Saturday, January 27, 2018

Waiting and letting go

"Because of the enormous wind and rain we have had, a lot of the daffodils have blown down, though not as many as I had feared. But the truth is that their peak is past. We shall have them for another week and then they will be gone. It seems quite unbearable but that is what spring is--the letting go. The waiting and waiting and waiting, and then the letting go."
--May Sarton, Encore: A Journal of the Eightieth Year

This passage leaped out at me because it is also how I experience spring: the waiting and waiting for those first spears of crocus leaf, the white blossoms of snowdrop, the electric blue of glory-of-the-snow. The first subtle stars of witch hazel in an otherwise bleak landscape. At the beginning, it's easy to keep an inventory of everything as it blooms, because the flowers are so few and so long anticipated. And then the waves start--daffodils, hyacinths, forsythia, lesser celandine, the earliest cherries, redbuds, weeping cherries, dogwoods, bluebells and wood poppies, violets, azaleas, lilacs, the late cherries--all of them brilliant for such a short time, often peaking within a week. I welcome each wave and let it go, reluctantly. And then the trees leaf out and the longer-lived, less showy flowers such as dandelions and clover bloom, and we settle into summer. 

In the coming weeks, in my part of the country, the spring watch will start. There is always some adventurous early flower that comes out during a winter thaw and gets frozen in the bud (usually forsythia and cherries, but once I saw daffodils blooming on New Year's Eve). Otherwise we will wait and wait and wait for the waves of spring, and then we will let each one go in turn.

My writer friends may also recognize a pattern in that: waiting and waiting and waiting--for ideas, for feedback, for publication, for responses. Letting go--of expectations, of ideas that didn't work, of manuscripts that didn't find readers, of successful stories that nonetheless cannot be dwelt in forever. Turning to the next wave, for its unique beauty, for however long it may last.

Sunday, January 21, 2018


I don't have a digital assistant.

Actually, I find robotic voices a little creepy. It's especially startling to answer your phone and find someone who sounds like a person asking how you are and laughing about their kids, and you realize it's just a scripted bot, not a person, on the other end.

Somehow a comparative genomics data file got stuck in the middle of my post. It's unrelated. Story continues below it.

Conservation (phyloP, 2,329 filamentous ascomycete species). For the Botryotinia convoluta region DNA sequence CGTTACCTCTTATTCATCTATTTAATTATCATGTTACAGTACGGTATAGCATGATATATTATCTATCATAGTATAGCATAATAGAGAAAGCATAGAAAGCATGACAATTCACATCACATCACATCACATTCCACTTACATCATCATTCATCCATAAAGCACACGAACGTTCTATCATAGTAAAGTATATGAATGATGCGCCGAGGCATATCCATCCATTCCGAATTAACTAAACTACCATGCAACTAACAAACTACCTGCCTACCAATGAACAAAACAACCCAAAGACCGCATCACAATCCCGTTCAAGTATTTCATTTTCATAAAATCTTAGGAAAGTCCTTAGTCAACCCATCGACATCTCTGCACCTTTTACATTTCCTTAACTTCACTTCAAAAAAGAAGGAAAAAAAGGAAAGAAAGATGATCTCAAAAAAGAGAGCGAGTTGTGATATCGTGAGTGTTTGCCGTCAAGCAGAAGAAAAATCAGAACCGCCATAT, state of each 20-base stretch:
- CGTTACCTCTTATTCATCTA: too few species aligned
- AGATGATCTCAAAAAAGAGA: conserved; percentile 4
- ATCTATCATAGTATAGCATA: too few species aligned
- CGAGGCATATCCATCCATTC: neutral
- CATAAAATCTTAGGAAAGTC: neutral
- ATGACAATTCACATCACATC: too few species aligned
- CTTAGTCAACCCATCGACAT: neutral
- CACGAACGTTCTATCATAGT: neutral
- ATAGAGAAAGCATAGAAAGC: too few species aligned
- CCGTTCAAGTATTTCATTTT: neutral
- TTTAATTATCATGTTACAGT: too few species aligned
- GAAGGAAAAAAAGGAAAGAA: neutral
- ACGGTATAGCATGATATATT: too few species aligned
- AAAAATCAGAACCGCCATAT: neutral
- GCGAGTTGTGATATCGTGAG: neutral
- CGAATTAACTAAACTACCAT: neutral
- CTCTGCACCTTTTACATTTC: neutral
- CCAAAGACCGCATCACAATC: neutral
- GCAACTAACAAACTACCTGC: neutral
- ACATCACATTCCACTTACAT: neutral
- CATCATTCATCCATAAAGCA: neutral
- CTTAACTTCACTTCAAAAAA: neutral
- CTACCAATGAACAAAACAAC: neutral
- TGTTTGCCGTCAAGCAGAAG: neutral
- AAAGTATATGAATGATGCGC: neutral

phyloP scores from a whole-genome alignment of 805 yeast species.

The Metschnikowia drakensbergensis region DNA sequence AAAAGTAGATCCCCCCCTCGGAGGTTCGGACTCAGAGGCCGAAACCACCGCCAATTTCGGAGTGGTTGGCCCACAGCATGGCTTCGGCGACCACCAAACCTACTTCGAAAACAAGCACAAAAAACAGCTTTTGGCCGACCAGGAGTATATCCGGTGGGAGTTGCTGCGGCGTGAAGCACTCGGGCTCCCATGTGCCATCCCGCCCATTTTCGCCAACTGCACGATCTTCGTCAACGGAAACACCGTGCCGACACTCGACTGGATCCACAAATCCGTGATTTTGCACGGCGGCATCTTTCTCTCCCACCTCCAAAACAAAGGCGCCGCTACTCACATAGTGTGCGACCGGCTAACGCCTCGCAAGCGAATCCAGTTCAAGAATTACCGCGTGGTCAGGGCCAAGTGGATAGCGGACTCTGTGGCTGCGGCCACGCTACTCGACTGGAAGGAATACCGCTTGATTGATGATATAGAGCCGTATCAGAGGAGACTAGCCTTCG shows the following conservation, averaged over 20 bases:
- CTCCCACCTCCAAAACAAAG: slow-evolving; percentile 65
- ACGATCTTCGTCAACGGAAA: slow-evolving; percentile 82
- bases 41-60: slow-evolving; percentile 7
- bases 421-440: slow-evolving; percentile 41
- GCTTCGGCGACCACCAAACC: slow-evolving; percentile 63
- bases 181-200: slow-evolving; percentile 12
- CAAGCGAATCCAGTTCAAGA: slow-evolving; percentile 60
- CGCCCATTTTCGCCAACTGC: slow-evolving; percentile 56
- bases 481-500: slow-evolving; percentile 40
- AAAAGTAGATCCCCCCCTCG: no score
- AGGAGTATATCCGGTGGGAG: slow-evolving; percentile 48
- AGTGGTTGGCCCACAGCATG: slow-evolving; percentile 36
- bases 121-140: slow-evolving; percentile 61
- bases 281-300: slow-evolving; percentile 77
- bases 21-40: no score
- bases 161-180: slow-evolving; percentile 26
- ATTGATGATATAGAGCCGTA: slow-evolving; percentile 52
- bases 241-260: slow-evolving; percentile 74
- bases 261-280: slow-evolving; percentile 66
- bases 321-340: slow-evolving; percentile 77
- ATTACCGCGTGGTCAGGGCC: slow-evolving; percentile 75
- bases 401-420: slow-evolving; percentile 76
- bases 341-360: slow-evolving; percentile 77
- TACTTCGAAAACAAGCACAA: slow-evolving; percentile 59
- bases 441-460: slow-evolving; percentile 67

The simulation of the human voice is what creeps me out, I think. Similarly, I can't stand the kind of animation that you now see in video games and lots of movies, with people who look close to real but just have that tiny bit of "offness" that completely repels me.

Anyway, this is my own quirk, and to each their own. But I think about this every time I hear a commercial in which an actress is impersonating a digital assistant. Why have the advertisers decided that the digital assistant is the perfect pitchwoman? Are we that dependent on our own flawed creations? 

Maybe this is a silly question to ask about advertising--which after all, has used cartoon bears, dancing raisins, and a man sailing a tiny boat in your toilet tank as "trusted authorities" for the sake of selling us stuff. In light of that, why not use the digital assistant?

There's just something wild to me about an actress impersonating a digital assistant, given that the digital assistant impersonates human assistants. More and more, we are living in a world of such circularity, of illusion. There could be a story here. Right now what I have is just a sense of unease, but unease leads to plenty of stories. Unease is the scratch of a match against the striking pad.

Monday, January 15, 2018


I've been reading (transcribed) oral histories, memoirs, personal essays, and letters. On deck I have a biography and a novel. I'm loving all these different formats and voices and time periods (which range from the 1800s to the present). Sitting down with a book or a magazine is still my favorite way to spend an afternoon hour, as well as being my favorite way to begin and end the day.

It's a good counterpoint to all the news I'm reading and watching--and sometimes it enhances my understanding. Because over and over again, the issues we battle out in the news are issues that people have dealt with in previous eras. So many times, I find lines or quotes from 200 years ago that could be written today, could apply to present situations.

I'm not sure whether it's comforting or exasperating that we argue the same points over and over. Maybe both.

Friday, January 5, 2018

Sources of conflict

"For generation upon generation we humans have continued to try to heal our pain by inflicting more pain on others. And so it continues ..."
--Anne Speiser, in The Mindfulness Bell, Winter/Spring 2007

I zeroed in on this quote because it captures the way I approach characters, particularly "villains." I put "villains" in quotes because I think most people are not villains in their own minds, even if they're viewed that way by others. And all of us have the capability to do villainous things, at least sometimes. Most of us think we are more good than bad, that we are trying our best in a difficult world.

I try not to have my characters' bad acts reduced to a simple this-trauma-caused-that-transgression formula; it's too simplistic. I leave it to the reader to decide whether a rationale is an excuse, whether an act is forgivable. I don't usually have good characters vs. evil characters, but rather the positive and negative within each person churning and roiling, testing each character. To me, these are the most interesting conflicts, the most interesting sources of growth. 

To go back to the quote, of course we shouldn't pass along our pain. But we often do. So my stories ask, what then? What next, and can we ever break this cycle?